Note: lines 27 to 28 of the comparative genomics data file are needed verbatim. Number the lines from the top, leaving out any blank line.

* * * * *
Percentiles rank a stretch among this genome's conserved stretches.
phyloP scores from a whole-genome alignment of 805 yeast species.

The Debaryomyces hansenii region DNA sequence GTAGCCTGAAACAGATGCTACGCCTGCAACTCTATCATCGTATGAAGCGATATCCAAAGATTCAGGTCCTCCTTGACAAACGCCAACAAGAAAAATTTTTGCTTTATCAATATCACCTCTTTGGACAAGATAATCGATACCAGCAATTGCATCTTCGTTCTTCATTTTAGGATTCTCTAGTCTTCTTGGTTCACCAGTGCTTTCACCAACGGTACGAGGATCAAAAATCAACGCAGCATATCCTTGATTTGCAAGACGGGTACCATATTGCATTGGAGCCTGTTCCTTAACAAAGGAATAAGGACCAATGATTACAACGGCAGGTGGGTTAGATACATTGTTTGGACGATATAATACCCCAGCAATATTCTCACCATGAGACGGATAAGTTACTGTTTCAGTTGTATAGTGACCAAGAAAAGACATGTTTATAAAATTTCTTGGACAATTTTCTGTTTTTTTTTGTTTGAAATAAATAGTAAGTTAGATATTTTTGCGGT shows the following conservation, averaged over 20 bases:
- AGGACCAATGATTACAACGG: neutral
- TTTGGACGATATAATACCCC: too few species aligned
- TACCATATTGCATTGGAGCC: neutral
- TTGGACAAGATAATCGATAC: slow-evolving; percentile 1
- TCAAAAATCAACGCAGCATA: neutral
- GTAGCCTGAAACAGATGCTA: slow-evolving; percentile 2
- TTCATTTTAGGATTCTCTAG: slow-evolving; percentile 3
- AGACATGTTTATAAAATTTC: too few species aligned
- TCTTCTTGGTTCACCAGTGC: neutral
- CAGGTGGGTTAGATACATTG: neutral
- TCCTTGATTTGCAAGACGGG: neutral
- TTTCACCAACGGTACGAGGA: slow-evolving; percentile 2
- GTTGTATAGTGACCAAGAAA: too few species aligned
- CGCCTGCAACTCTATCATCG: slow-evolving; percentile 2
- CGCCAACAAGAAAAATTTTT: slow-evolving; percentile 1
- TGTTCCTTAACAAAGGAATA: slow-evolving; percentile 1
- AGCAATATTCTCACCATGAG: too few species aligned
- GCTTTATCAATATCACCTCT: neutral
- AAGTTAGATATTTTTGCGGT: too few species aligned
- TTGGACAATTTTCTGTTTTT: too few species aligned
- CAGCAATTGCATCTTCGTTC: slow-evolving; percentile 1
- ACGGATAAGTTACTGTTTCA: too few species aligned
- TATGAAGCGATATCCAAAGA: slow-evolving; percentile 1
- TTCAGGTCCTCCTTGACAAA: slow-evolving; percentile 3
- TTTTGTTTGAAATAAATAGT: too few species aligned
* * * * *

- TTCAGGTCCTCCTTGACAAA: slow-evolving; percentile 3
- TTTTGTTTGAAATAAATAGT: too few species aligned